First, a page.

Montreal, September 1, 2009 A recent study published in the Journal of Cancer Epidemiology has reinforced the correlation between being overweight, smoking and breast cancer. What makes this study unique is how test subjects were not diagnosed for BRCA1 and BRCA2 gene mutations, which predispose women to breast cancer.
Instead, women with such gene mutations were excluded to allow researchers to concentrate on lifestyle factors such as smoking, exercise, nutrition and weight. All women analyzed in the study were direct ancestors of the first French colonists.
"To our knowledge, this is the first study conducted on a sample of women without BRCA1 and BRCA2 gene mutations, which are often found in French-Canadian women," says lead researcher Vishnee Bissonauth, a graduate of the Universit de Montral's Department of Nutrition and a researcher at the Sainte-Justine University Hospital Research Center.
The study found that weight gains after the age of 20 increases the risk of breast cancer. If the weight gain is more than 15.5 kilos, the risk increases by an average of 68 percent. Risk increases depending on how late in life the weight gain occurs. A woman who gains more than 10 kilos after age 30 or more than 5.5 kilos after age 40 is almost twice as likely to suffer from breast cancer as a woman whose weight is stable. The risk triples if the body mass index is at its maximum after age 50.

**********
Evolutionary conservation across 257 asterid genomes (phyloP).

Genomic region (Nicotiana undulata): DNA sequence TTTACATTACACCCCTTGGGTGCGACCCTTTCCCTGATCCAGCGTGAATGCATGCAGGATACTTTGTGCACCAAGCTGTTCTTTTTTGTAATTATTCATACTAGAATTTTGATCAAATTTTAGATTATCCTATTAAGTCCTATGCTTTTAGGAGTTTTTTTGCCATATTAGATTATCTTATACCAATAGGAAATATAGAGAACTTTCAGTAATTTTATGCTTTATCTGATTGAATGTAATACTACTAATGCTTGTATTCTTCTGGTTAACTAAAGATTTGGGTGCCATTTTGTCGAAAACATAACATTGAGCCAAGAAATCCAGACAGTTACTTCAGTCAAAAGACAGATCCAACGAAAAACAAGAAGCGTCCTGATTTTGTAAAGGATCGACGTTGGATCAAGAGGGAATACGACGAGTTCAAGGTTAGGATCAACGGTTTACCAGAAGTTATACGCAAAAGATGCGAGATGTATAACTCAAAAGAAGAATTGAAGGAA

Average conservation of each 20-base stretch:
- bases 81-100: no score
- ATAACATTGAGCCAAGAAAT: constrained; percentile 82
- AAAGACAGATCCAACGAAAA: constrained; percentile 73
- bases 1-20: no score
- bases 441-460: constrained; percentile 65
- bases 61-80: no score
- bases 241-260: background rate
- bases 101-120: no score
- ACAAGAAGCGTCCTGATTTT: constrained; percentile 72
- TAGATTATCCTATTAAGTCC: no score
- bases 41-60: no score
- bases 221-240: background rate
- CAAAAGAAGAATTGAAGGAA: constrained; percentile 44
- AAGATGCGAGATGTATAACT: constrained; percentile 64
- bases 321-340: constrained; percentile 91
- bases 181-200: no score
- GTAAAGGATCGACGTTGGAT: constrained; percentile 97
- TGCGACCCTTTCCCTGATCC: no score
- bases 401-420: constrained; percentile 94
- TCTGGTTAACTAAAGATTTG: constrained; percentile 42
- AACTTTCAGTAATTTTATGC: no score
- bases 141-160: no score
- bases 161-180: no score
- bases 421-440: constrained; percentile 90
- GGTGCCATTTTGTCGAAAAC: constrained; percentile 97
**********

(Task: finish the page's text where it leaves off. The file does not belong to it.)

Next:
The research team also found that smoking a pack a day for nine years increases breast cancer risks by 59 percent. The impact of smoking decreases for menopausal women but remains at 50 percent. According to Bissonauth, the correlation between smoking and breast cancer requires more research.
The investigation also found that moderate physical activity decreased cancer risks by 52 percent for pre-menopausal and post-menopausal women. The correlation is also observed for women who do intense physical activity but the difference isn't significant. This is because women who do moderate physical activity are more likely to do it regularly, while women who do intense physical activity are likely to quit after a few weeks.
"Cancer is a complex disease and can be latent for several years," says Bissonauth. "Therefore, it is important to work on the factors we can control and to lead a healthy lifestyle, which means watching one's weight, avoid smoking and doing regular exercise."
|Contact: Sylvain-Jacques Desjardins|
University of Montreal